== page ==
Thursday, October 15, 2009

Pal Says Clemens Faces Jail Before Cooperstown

While steroid-tarnished Yankees pitcher Andy Pettitte enjoys absolution as he tries to win the American League pennant, former teammate Roger Clemens remains under a cloud that will not go away until he faces the possibility of prison by coming clean as Pettitte did, a career-long friend says.

"If he wants to go to the Hall of Fame," says Clemens' college teammate Rusty Uresti, "he's going to have to go back and tell them to 'lock me up for perjury' or whatever. He should have got his story straight with Pettitte, say that he was just trying to help the team."

While Clemens has sworn under oath that he never used performance-enhancing drugs, he could face a finding of contempt of Congress or other retribution if it is proved he is lying.

Pettitte acknowledged using a banned substance, asking and receiving understanding and forgiveness. Clemens meanwhile is sticking with his story, and has filed various motions and countersuits to save his reputation.

The irony is that if Clemens took drugs it means only that he was just doing what other players were doing at that time, given the tacit standards and norms of his era, said Uresti. As soon as bans were enforced, it was over, he said.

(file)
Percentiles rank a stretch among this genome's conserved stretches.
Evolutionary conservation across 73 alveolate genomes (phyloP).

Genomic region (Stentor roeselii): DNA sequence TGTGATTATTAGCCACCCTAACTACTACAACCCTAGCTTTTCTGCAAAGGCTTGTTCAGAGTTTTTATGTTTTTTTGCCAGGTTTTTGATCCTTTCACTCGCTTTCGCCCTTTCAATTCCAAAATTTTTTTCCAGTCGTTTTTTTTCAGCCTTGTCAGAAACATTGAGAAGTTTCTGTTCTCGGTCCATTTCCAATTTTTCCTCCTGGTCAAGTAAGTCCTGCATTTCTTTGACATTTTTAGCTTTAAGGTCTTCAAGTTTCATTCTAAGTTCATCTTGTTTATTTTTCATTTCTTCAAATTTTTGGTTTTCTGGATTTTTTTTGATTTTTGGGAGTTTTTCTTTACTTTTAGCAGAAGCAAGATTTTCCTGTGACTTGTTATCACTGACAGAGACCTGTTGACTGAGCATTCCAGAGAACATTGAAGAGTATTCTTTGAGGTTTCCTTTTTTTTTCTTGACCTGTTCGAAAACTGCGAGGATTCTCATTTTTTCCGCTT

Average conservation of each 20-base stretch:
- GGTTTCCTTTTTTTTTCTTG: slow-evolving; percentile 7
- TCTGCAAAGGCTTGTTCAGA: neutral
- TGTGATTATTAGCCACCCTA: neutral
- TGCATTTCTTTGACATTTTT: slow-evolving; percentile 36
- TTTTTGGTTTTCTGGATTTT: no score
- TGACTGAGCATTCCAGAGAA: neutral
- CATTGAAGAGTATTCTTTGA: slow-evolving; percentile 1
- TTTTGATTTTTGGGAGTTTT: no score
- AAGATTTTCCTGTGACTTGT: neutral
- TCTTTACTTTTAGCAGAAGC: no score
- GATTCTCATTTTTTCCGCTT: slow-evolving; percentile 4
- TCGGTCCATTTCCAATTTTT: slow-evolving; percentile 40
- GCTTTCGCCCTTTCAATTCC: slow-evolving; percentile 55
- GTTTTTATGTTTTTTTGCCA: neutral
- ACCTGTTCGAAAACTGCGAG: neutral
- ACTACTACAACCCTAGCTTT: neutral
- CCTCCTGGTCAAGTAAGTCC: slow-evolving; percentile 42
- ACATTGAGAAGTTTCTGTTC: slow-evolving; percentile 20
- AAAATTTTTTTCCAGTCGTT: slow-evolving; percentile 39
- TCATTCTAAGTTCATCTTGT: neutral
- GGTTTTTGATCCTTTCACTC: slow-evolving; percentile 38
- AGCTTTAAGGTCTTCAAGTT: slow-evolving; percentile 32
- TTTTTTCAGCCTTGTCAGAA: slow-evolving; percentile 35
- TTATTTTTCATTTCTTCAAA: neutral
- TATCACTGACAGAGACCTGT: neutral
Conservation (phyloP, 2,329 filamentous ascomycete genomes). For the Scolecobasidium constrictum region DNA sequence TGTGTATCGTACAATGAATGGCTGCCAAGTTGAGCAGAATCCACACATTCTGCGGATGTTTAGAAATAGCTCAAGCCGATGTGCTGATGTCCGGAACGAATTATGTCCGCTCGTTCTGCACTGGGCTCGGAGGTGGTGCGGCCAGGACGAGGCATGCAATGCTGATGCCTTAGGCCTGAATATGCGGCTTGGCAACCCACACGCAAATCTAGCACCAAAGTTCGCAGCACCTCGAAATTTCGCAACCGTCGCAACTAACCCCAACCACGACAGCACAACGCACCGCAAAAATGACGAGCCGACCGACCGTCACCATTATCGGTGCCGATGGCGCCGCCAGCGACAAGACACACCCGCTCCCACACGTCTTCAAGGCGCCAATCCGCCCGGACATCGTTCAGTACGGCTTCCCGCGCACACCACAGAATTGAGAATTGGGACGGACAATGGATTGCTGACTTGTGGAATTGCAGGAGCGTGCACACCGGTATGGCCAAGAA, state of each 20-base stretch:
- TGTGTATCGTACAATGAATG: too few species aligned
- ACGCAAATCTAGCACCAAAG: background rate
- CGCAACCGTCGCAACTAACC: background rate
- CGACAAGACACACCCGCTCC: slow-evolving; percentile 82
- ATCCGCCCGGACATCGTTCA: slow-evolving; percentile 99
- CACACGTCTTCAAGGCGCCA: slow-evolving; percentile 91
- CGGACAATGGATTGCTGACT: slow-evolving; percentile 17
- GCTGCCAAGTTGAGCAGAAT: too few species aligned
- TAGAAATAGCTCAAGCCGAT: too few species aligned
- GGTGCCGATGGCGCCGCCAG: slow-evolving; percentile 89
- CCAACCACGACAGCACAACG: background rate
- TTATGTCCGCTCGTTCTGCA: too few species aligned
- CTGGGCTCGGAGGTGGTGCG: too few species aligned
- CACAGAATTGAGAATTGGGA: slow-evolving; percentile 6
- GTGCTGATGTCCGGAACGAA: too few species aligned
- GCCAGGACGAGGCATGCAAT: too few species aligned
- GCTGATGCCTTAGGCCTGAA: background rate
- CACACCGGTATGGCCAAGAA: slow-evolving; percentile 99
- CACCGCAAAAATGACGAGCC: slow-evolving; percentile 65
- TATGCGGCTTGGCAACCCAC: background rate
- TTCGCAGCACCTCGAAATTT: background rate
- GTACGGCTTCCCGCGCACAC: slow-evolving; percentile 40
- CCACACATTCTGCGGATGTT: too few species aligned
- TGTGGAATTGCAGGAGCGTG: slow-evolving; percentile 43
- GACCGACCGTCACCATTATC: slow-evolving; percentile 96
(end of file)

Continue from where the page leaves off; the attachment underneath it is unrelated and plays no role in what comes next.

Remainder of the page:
"He never tested positive," said the former Atlanta Braves minor league catcher and Mexican League pitcher caught Clemens in his final year at University of Texas in 1983. Now residing in the Austin area, Uresti works as a professional caddy for PGA tour members, including Robert Gamez, Frank Lickliter and others.

Uresti and Clemens have stayed acquainted over the years though neither Uresti nor other former teammates tend to discuss Clemens' legal troubles when they see him, Uresti said. The subject is pointless, as most players from Clemens' time understand that it used to be more or less acceptable to do whatever you could to stay productive,' Uresti said.

Uresti said he likely would have tested positive if he had been examined duringhis baseball playing days as he ocassionally used a topically applied type of horse linament that was commonly found in lockerrooms in the 1980s and more recently.

He thought little of it at the time.